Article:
My kindergartener forgot his backpack that morning, meaning I had to return home, retrieve it and bring it back to his school’s office. “Hi, guys,” I said brightly, entering the school in a reasonable approximation of George Clooney walking into the Bellagio in Ocean’s Eleven. “I have a backpack.”

“I can see that,” replied the nice lady at the desk. “It matches your suit.” It was an R2-D2 backpack, so she might have been insulting me, but at least someone noticed.

Dressing for success and feeling out of place

On Day 3, after waving again to my increasingly weirded-out neighbor, I drove downtown to one of our city’s finest hipster establishments, a coffee shop thick with Ramones music, blue-haired baristas and posters for art riots and kombucha. In this space, looking outlandishly formal, I felt less like I was settling in to write and more like I was about to issue citations about health-code violations.

Later that day, I opened the door to my son’s after-school care with expectations high. I was there regularly—surely the staff and teachers here would notice that something was different, that my formality was worth bringing up! And yet, nothing. Zero.

The next day I wore the suit to Target. Maybe I was just being self-conscious, but it really felt like most of the other people in the LEGO aisle were looking at me funny.

On the morning of the last day, my 13-year-old son asked, “So how long are you going to play dress-up?” That summed up the week pretty well.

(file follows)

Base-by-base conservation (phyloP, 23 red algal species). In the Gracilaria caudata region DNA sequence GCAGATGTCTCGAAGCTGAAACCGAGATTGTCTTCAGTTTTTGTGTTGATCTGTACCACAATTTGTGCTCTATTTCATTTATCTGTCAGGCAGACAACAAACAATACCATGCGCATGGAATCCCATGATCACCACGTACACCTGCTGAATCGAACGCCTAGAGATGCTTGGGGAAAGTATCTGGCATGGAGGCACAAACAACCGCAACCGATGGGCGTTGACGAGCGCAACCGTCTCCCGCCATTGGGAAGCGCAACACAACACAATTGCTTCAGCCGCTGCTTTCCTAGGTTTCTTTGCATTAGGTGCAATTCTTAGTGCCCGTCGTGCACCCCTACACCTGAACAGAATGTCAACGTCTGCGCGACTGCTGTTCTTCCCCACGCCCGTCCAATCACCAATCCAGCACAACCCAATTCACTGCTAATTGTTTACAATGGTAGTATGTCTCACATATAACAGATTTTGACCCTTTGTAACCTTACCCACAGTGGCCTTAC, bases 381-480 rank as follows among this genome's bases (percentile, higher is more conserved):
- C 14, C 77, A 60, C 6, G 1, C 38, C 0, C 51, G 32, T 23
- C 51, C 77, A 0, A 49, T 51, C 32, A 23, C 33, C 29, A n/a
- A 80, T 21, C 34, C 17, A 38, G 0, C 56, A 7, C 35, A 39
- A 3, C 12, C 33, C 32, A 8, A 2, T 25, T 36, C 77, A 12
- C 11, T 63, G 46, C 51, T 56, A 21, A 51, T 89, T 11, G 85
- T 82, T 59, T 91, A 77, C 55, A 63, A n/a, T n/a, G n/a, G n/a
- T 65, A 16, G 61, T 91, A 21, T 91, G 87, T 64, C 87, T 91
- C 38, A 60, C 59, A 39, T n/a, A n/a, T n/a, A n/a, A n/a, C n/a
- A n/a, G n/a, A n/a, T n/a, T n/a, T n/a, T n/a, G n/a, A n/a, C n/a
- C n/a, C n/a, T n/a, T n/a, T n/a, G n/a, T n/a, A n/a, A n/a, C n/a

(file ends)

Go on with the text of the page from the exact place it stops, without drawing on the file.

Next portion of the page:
Dressing for success for a week: the results

I realized my wiseapple eighth-grader was right. That was the effect. I felt overdressed. For everything.

My world is simply not one that demands formality; if anything, it does the opposite. Wearing a suit felt alien to my travels and tasks, some sort of plea for attention. It was nice to enjoy the subtle respect afforded to people who look put together, on the rare occasions when that happened, but mostly it felt silly. And none of these people knew me. My family knew I was up to something, but to everyone else, I was just another guy in a suit.

The problem, I learned, was that I wasn’t matched for my day, my needs, my audience. If you work in an open floor-plan loft that is essentially a pinball-powered juice bar where millennials occasionally build apps, bring it down. If you’re a lawyer, don’t show up to work in a Pearl Jam T-shirt and cargo shorts, or there will be words. The simple solution is to respect the situation.

I’ve spent a considerable and accidental amount of time cultivating my personal brand, which remains an irritating way to say, “Be what you are already.” People generally know what to expect from me as a freelance magazine writer. When I present myself in a way that’s contrary to that image, it throws things off and makes people feel out of place, uncomfortable. Especially me.

But I looked fantastic.

This article was updated April 2023. Photo by Gutesa/Shutterstock

Jeff Vrabel is a freelance writer whose work has appeared in such publications as GQ, Men's Health, Time, Billboard and the official Bruce Springsteen site, because though he's had many bosses, there is only one boss. He lives in Indianapolis with his wife and two sons—the older just stole bacon off your plate and the younger was personally approved by Springsteen (long story). He can be reached at the cleverly named